Don’t be Sucked in by #SEO Lies

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Don’t be Sucked in by #SEO Lies

Part of what makes the SEO business so risky is the fact that the search engines control everything, and we only have a decent idea of what goes into the ranking factors. While research, trial and error, and some clues from Matt Cutts have guided us along the way, there are plenty of less than reputable SEO companies out there lying to business owners who are none the wiser. Want to make sure you’re not getting swindled? Watch out for these.

Lie #1: “We Don’t Need Experience in Your Industry”

SEO agencies can work magic in industries they know, so look for a company that specializes in helping companies like yours. You can use an agency that doesn’t have much of a clue about the kind of work you do and what your audience wants to hear, and they can do a good job based on your guidance and research, but it won’t have quite the same “oomph” to it.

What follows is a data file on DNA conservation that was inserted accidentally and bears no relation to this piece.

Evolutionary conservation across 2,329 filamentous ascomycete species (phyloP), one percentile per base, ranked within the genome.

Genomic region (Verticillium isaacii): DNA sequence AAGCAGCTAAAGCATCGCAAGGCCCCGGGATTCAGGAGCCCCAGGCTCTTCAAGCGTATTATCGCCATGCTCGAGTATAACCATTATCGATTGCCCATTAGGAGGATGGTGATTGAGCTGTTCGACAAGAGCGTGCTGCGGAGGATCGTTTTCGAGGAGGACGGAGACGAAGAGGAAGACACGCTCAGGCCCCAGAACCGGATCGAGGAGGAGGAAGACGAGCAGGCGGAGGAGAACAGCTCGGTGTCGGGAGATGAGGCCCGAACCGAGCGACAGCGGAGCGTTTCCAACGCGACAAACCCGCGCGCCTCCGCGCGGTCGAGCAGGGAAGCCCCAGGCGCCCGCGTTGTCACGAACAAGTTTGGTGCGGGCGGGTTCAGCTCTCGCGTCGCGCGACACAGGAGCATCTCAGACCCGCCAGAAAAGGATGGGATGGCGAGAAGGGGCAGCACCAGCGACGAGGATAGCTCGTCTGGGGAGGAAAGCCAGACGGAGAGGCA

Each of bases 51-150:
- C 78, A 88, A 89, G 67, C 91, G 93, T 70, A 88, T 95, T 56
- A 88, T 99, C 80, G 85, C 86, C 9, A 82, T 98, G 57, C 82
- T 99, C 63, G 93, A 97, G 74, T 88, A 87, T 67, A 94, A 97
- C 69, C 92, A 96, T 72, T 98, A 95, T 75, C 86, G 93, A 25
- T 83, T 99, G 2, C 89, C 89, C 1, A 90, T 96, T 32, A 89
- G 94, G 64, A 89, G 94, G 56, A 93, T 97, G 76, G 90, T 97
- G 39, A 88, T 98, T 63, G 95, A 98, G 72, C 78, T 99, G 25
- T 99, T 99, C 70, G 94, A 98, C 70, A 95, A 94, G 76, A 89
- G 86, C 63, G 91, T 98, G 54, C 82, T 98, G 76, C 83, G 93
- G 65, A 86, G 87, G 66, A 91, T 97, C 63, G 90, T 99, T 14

Don't be Sucked in by SEO Lies | SEJ

Lie #2: “We Guarantee #1 Rank in Google”

Of course, there’s value in a #1 ranking and everyone wants to be there. After all, a 2013 study showed 91.5% of all traffic goes to page one, 4.8% goes to page two, and 1.1% goes to page three. But if you see/hear this one run and run fast in the other direction.

No SEO company can promise this to any client. In fact, the most reputable companies will outright admit they can’t guarantee results. Google warns against it, and since they’re the ones who practically run the show, listen to them—not the people who are trying to take your money.